Most North American hockey observers remember Viktor Tikhonov as a harsh taskmaster, who ruled over his players like a drill sergeant, barking out orders and letting them know who was in charge. Underneath that gruff exterior was a brilliant hockey mind who laid the groundwork for one of the prominent international hockey powerhouses that revolutionized the sport.
Viktor Tikhonov, The Player
Before his coaching career, Tikhonov was a defenceman in the Soviet Elite Hockey League from 1949 to 1963, splitting his career between VVS (Team of the Soviet Air Forces) and Dynamo Moscow during that span. In 296 games, Tikhonov registered 35 goals while winning three gold medals of the Russian National Championship for VVS and one gold medal with Dynamo Moscow. He also won a USSR cup with VVS in 1952.
His coaching career began in 1964 as an assistant with Dynamo Moscow. He landed his first head coaching job in 1968 with Dynamo Riga. But it wasn’t until 1977 when he landed the two biggest coaching jobs in Soviet hockey. Tikhonov was named head coach of CSKA Moscow, otherwise known as the Red Army and the Soviet National team. It was these two positions where Tikhonov made his mark.
CSKA Moscow were already a dominant force in the Soviet Elite League, but they became legendary under Tikhonov, winning 12 straight Soviet titles from 1978 to 1989. Tikhonov also formed one the greatest lines in hockey history, the KLM line. Vladimir Krutov, Igor Larionov and Sergei Makarov dominated Soviet hockey as they lit up scoreboards throughout the USSR. Tikhonov went one step further as he used defenceman Vyacheslav Fetisov and Alexei Kasatonov with KLM line to form a devastating five-man unit. This unit was known as the “Green Unit” as they wore green jerseys at practice.
International Hockey Success
Tikhonov found more success on the international stage. Under his guidance, the Soviet Union won eight World Championships, two Olympic gold medals and the 1981 Canada Cup. Tikhonov won a third Olympic gold medal in 1992 under the Unified Team banner. But he experienced heartbreak as well.
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The loss to the United States in the famed “Miracle On Ice” game at the 1980 Winter Olympics in Lake Placid saw Tikhonov face heavy criticism for pulling superstar goalie Vladislav Tretiak, after the first period. Tikhonov admitted his mistake in a book called “The Boys of Winter” by Wayne Coffey. An excerpt was published in the New York Times in 2005, where Tikhonov, through an interpreter, spoke of the ill-fated move.
“The biggest mistake of my career. Tretiak always played better after he gave up a goal. The decision was a result of getting caught up in emotions. After Tretiak gave up the rebound and let in the soft goal by (Mark) Johnson, my blood was boiling. It was my worst mistake, my biggest regret.”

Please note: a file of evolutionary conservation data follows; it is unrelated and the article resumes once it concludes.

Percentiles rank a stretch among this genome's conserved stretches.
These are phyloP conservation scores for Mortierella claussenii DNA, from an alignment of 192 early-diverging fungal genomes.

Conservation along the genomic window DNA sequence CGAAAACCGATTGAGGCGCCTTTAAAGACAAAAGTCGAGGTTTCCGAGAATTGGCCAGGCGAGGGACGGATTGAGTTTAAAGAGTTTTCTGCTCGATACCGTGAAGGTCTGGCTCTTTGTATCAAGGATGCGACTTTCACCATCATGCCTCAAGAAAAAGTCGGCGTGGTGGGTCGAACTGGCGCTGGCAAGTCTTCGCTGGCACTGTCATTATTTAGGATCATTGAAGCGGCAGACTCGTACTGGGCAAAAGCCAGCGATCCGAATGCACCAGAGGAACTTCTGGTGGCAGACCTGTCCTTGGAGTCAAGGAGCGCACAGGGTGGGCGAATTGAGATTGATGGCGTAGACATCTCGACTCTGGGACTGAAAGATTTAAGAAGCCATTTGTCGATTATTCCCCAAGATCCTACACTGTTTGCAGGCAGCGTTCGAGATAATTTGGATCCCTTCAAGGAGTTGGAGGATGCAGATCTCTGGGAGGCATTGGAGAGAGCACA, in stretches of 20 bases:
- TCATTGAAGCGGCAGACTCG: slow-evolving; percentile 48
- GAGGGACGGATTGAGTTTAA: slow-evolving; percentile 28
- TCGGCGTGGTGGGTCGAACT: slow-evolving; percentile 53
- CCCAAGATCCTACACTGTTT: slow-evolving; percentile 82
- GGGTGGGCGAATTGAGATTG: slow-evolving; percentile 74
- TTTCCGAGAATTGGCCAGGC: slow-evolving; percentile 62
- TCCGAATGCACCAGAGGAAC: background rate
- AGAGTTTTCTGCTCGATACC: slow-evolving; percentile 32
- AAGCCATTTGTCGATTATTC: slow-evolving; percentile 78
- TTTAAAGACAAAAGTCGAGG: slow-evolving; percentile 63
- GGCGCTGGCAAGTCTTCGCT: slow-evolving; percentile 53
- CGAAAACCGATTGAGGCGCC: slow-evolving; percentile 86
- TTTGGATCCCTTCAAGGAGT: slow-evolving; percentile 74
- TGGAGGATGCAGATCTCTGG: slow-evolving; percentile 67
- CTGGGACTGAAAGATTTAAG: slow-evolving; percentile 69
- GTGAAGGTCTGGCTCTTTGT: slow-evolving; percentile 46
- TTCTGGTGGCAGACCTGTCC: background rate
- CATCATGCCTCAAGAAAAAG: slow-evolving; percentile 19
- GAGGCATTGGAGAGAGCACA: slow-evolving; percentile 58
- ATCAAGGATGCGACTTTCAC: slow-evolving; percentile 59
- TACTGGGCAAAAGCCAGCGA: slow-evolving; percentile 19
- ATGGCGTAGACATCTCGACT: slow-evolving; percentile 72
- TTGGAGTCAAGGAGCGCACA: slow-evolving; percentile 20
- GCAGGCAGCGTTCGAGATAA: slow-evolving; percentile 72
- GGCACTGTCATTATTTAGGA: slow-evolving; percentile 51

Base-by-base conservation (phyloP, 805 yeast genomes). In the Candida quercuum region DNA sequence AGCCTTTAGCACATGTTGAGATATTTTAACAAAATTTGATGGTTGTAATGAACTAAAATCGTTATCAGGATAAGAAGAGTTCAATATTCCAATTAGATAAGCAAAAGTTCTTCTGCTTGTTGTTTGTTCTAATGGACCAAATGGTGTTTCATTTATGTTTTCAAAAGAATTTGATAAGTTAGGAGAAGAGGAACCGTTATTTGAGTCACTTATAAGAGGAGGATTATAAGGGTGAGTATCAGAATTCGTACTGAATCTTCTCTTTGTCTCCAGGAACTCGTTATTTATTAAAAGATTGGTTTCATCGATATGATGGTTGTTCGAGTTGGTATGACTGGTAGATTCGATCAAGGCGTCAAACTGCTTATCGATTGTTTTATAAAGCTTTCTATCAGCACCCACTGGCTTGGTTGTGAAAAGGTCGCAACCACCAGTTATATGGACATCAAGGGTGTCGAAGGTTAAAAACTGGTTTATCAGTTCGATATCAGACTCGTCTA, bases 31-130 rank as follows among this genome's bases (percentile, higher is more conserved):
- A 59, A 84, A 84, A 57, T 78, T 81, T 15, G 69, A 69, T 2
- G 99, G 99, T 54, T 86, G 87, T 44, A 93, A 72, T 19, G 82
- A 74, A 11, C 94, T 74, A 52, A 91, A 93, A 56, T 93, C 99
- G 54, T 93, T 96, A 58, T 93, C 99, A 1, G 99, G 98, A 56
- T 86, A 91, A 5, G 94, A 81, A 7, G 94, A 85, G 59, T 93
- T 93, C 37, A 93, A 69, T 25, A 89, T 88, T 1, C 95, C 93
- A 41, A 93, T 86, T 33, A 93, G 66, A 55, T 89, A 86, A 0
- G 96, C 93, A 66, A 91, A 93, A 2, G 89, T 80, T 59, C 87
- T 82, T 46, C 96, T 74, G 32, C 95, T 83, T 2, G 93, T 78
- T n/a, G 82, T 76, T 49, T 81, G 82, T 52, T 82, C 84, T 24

Tikhonov’s temper showed following the loss when he went to Tretiak, Vladimir Petrov, team captain Boris Mikhailov and superstar forward Valery Kharmalov pointing his finger in their faces and telling them in Russian: “This is your loss! This is your loss.” Defenceman Valery Vasilliev grabbed Tikhonov by the neck proclaiming: “I will kill you right now,” before Russian officials separated them.
Tikhonov and the Soviets did recover the following year by winning the 1981 Canada Cup. The final, an 8-1 drubbing of Team Canada at the fabled Forum in Montreal, was Soviet hockey at its best. Tretiak was simply brilliant between the pipes, while Krutov scored an incredible goal in which he undressed Guy Lafleur and easily beat Canadian goalie Mike Liut.
Three successive Olympic gold medals cemented Tikhonov’s legacy in hockey as one of the greatest coaches ever.
The Lasting Impact of Viktor Tikhonov
Tikhonov was known to hold intense training sessions that would include dry land training. These offseason workouts are now being used by many of today’s NHL players, where fitness is a premium.
An autocrat at the best of times, Tikhonov wasn’t afraid to cut players from the national team if he thought they would defect from the communist nation. Stars such as Pavel Bure and Vladimir Konstantinov were cut by Tikhonov prior to the 1991 Canada Cup because he feared they would leave the Soviet Union to join the NHL teams that drafted them.
Despite his dictating ways, Tikhonov was recognized by the IIHF as they inducted him into the Hall of Fame in 1998 as a builder.
His grandson, also named Viktor Tikhonov was drafted in the first round of the 2008 draft by the Phoenix Coyotes. The younger Tikhonov is currently playing for Kazan Ak-Bars of the KHL.
This article was originally published in November, 2014.